Antigraft limits will remain the same, for nowThe cabinet has finalized and approved the enforcement decree of a new, tougher antigraft law, taking the last step to implement it as scheduled on Sept. 28, the anticorruption commission announced Tuesday.
The Anticorruption and Civil Rights Commission said Tuesday that various opinions had been presented on the price ceilings for entertainments and gifts, but the enforcement decree maintained the limits originally decided, despite numerous appeals from industries to raise the limits.
The Improper Solicitation and Graft Act, also known as the Kim Young-ran Law, which was named after the former head of the commission who first drafted the bill, will prohibit public servants, teachers at both private and public schools and media industry workers from being treated to meals costing more than 30,000 won, ($27.14), accepting gifts over 50,000 won or receiving congratulatory or condolence payments worth more than 100,000 won. Their spouses are also covered by the law.
Under the law, foreigners will also be punished if they make improper solicitation attempts or offer bribes in Korea. “The standards were set in order to uphold the purpose and intention of the law and to help build a transparent society,” the commission said.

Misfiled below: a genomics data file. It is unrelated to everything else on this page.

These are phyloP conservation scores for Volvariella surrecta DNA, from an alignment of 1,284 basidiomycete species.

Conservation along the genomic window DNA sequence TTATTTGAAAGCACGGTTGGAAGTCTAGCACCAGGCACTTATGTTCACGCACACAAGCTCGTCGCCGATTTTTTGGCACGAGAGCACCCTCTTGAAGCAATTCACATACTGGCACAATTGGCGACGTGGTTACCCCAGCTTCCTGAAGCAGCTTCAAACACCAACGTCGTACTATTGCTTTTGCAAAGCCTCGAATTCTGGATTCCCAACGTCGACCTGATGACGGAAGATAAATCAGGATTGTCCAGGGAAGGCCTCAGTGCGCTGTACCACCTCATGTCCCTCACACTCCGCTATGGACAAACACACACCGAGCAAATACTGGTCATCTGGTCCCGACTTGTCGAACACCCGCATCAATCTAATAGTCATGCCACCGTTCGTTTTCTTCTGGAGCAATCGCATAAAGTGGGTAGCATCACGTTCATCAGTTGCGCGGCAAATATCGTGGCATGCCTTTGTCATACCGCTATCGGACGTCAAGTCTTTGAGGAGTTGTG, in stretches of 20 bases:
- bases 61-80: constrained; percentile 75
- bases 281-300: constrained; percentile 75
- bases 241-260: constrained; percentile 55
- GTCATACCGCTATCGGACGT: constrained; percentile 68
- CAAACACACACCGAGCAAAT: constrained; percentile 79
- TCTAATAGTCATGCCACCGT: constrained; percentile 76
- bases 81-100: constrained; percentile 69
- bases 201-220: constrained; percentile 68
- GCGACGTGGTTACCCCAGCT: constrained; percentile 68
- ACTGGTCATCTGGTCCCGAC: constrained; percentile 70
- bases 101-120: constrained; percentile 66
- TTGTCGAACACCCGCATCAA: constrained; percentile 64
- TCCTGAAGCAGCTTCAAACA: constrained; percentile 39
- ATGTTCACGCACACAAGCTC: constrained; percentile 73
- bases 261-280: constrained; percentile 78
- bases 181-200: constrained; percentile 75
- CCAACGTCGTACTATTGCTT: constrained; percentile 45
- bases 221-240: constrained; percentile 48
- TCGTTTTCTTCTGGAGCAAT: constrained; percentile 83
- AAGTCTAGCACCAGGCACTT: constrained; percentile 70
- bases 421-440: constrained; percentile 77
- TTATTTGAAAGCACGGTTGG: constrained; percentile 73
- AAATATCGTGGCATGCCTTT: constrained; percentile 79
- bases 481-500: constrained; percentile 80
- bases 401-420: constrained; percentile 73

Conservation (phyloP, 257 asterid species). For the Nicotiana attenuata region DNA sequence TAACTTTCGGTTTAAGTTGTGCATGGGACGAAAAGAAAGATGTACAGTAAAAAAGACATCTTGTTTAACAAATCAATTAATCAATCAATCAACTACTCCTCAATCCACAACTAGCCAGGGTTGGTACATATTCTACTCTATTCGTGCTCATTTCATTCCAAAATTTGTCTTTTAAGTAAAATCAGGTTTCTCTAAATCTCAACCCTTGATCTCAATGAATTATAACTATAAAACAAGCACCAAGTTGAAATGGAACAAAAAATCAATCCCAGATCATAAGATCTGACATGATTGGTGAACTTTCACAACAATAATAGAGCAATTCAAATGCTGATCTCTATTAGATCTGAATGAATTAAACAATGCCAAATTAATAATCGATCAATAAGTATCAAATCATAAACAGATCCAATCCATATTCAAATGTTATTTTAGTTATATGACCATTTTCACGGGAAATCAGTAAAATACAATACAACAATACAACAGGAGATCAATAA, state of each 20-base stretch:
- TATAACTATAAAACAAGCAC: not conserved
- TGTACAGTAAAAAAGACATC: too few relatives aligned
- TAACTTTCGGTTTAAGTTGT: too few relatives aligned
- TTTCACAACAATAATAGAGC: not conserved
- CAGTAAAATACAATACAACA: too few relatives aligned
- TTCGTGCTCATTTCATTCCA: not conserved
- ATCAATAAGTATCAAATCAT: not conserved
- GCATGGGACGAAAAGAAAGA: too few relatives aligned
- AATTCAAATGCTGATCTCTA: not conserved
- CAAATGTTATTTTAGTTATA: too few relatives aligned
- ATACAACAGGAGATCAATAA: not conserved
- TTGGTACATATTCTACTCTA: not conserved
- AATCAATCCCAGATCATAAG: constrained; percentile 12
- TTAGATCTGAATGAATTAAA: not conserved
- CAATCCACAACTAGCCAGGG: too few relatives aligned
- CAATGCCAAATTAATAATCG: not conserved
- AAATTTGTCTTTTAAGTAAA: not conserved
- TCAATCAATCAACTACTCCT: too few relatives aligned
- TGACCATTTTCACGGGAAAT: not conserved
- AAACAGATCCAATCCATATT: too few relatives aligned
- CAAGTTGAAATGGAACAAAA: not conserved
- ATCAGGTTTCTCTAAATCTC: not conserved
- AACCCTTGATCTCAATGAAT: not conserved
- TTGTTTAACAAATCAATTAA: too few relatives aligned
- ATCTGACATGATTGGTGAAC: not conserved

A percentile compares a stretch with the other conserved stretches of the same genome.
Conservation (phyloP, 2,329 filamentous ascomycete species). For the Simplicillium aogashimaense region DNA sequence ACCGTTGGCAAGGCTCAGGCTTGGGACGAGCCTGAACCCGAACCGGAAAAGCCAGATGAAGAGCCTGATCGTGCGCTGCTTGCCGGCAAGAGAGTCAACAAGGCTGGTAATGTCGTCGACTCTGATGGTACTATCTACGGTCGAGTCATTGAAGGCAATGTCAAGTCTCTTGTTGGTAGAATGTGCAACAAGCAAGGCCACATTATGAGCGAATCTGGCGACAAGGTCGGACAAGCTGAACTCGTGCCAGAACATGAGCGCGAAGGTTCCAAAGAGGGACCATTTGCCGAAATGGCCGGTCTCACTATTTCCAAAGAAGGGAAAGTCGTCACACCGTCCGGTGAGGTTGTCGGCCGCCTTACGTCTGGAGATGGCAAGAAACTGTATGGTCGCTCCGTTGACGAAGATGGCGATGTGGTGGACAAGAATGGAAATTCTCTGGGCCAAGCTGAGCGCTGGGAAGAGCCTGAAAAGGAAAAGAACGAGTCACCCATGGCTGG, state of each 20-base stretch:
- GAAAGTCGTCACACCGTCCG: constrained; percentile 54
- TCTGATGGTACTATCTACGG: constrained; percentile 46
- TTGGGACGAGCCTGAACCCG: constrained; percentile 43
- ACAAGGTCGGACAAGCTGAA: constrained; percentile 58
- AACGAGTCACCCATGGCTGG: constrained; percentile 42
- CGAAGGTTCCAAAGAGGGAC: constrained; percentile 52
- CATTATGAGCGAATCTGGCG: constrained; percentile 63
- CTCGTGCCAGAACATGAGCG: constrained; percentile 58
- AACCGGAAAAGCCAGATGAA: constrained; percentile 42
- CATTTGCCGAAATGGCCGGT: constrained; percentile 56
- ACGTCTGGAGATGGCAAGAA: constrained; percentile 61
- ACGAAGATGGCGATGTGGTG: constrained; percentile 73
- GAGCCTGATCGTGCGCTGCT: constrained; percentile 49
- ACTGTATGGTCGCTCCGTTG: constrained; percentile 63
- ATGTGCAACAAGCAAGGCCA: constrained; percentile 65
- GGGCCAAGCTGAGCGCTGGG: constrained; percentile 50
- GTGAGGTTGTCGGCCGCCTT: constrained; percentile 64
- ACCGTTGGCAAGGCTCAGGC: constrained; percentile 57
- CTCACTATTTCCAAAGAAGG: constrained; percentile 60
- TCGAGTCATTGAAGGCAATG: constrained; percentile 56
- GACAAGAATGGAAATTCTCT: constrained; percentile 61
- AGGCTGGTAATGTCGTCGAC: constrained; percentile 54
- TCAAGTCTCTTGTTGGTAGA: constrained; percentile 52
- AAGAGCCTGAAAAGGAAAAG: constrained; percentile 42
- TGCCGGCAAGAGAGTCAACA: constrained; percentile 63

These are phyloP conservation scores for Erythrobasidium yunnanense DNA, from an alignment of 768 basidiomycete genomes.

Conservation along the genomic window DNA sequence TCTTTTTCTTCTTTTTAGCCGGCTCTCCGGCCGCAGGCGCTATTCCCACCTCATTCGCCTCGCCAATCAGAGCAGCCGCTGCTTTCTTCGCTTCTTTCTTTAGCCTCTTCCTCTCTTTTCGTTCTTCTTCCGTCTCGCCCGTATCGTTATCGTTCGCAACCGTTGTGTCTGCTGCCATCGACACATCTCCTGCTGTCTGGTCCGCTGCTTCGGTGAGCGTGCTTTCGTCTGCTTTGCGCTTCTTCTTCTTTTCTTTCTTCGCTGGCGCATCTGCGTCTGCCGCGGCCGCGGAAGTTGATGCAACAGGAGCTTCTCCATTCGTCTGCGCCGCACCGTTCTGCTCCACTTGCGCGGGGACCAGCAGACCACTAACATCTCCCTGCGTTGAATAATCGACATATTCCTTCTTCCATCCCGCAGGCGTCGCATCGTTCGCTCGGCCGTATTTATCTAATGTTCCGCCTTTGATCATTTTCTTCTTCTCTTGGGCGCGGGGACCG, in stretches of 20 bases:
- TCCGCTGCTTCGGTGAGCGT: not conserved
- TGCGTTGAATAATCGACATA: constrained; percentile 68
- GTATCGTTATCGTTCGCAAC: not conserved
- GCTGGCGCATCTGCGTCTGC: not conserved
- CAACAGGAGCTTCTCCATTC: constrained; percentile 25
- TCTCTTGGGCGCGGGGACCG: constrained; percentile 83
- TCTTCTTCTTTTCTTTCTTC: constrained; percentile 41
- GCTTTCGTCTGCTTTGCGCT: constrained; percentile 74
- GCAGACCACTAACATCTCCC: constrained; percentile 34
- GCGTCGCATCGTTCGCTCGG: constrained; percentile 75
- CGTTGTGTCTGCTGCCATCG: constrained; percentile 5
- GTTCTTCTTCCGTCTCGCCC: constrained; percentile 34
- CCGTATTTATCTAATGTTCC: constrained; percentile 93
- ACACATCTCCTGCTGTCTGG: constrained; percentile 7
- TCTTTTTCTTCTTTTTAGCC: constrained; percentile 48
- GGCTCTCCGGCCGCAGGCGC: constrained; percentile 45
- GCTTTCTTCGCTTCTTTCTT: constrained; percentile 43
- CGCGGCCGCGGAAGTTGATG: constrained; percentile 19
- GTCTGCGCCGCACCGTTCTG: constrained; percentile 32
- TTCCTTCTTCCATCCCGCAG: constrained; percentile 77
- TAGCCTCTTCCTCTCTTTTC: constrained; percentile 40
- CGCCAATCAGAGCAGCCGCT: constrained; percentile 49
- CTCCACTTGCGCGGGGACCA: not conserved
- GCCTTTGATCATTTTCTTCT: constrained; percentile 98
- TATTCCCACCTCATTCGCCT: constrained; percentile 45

But it will be possible to raise the ceiling limits in the future. The government’s regulatory reform committee will conduct a survey at the end of 2018 to review the standards after enforcing the law for two years.
More specifics on the law were decided under the enforcement decree, including the ceiling limits for the payments that public servants can receive by giving outside lectures. An official higher than a minister is allowed to receive up to 500,000 won per one-hour lecture. A vice ministerial official is entitled to 400,000 won per hour. A public servant higher than level-four will receive up to 300,000 won per hour and the rest will receive up to 200,000 won per hour.
The total payment for a lecture, however, cannot exceed 150 percent of the hourly payment, no matter its total length.
Teachers of private schools and media executives are allowed to receive up to 1 million won per hour.
The commission also offered manuals on the new law for public servants in different fields on its homepage. The manuals include specific examples and answers to frequently asked questions. Manuals for teachers and journalists will be revealed Friday.
BY SER MYO-JA [email@example.com]
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